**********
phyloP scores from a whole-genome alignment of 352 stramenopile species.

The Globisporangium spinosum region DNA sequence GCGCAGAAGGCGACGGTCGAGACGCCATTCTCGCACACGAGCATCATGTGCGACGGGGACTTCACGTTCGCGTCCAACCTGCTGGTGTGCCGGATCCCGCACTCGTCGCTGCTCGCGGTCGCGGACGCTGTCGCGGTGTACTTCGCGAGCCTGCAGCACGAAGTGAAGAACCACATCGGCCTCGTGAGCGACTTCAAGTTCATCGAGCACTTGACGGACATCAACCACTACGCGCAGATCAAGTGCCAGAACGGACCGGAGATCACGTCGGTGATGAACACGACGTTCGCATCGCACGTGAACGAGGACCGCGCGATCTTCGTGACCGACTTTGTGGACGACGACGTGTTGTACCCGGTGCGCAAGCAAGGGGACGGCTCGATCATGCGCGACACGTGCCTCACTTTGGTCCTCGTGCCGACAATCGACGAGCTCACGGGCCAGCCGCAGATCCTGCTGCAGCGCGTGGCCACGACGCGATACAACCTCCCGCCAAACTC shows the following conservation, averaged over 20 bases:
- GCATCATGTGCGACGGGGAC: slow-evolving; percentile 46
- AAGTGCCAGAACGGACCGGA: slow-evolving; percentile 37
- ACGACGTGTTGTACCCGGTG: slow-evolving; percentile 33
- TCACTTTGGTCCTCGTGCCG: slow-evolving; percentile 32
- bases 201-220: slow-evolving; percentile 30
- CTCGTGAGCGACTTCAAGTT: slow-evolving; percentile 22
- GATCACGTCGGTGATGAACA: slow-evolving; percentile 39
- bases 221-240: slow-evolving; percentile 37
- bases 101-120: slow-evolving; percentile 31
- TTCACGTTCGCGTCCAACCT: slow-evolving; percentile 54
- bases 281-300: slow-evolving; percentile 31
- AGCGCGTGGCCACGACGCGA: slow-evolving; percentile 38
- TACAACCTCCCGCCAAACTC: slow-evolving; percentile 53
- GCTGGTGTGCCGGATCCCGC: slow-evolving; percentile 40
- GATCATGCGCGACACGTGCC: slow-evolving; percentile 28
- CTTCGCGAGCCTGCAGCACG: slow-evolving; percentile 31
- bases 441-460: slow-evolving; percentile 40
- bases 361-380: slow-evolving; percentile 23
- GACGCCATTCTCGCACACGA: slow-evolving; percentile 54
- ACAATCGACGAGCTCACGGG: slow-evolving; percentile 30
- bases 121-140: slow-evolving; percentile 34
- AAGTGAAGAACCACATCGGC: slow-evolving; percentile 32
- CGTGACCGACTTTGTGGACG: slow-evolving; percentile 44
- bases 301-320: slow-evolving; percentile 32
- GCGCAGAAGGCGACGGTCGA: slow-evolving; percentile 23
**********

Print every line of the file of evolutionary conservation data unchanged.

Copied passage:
phyloP scores from a whole-genome alignment of 352 stramenopile species.

The Globisporangium spinosum region DNA sequence GCGCAGAAGGCGACGGTCGAGACGCCATTCTCGCACACGAGCATCATGTGCGACGGGGACTTCACGTTCGCGTCCAACCTGCTGGTGTGCCGGATCCCGCACTCGTCGCTGCTCGCGGTCGCGGACGCTGTCGCGGTGTACTTCGCGAGCCTGCAGCACGAAGTGAAGAACCACATCGGCCTCGTGAGCGACTTCAAGTTCATCGAGCACTTGACGGACATCAACCACTACGCGCAGATCAAGTGCCAGAACGGACCGGAGATCACGTCGGTGATGAACACGACGTTCGCATCGCACGTGAACGAGGACCGCGCGATCTTCGTGACCGACTTTGTGGACGACGACGTGTTGTACCCGGTGCGCAAGCAAGGGGACGGCTCGATCATGCGCGACACGTGCCTCACTTTGGTCCTCGTGCCGACAATCGACGAGCTCACGGGCCAGCCGCAGATCCTGCTGCAGCGCGTGGCCACGACGCGATACAACCTCCCGCCAAACTC shows the following conservation, averaged over 20 bases:
- GCATCATGTGCGACGGGGAC: slow-evolving; percentile 46
- AAGTGCCAGAACGGACCGGA: slow-evolving; percentile 37
- ACGACGTGTTGTACCCGGTG: slow-evolving; percentile 33
- TCACTTTGGTCCTCGTGCCG: slow-evolving; percentile 32
- bases 201-220: slow-evolving; percentile 30
- CTCGTGAGCGACTTCAAGTT: slow-evolving; percentile 22
- GATCACGTCGGTGATGAACA: slow-evolving; percentile 39
- bases 221-240: slow-evolving; percentile 37
- bases 101-120: slow-evolving; percentile 31
- TTCACGTTCGCGTCCAACCT: slow-evolving; percentile 54
- bases 281-300: slow-evolving; percentile 31
- AGCGCGTGGCCACGACGCGA: slow-evolving; percentile 38
- TACAACCTCCCGCCAAACTC: slow-evolving; percentile 53
- GCTGGTGTGCCGGATCCCGC: slow-evolving; percentile 40
- GATCATGCGCGACACGTGCC: slow-evolving; percentile 28
- CTTCGCGAGCCTGCAGCACG: slow-evolving; percentile 31
- bases 441-460: slow-evolving; percentile 40
- bases 361-380: slow-evolving; percentile 23
- GACGCCATTCTCGCACACGA: slow-evolving; percentile 54
- ACAATCGACGAGCTCACGGG: slow-evolving; percentile 30
- bases 121-140: slow-evolving; percentile 34
- AAGTGAAGAACCACATCGGC: slow-evolving; percentile 32
- CGTGACCGACTTTGTGGACG: slow-evolving; percentile 44
- bases 301-320: slow-evolving; percentile 32
- GCGCAGAAGGCGACGGTCGA: slow-evolving; percentile 23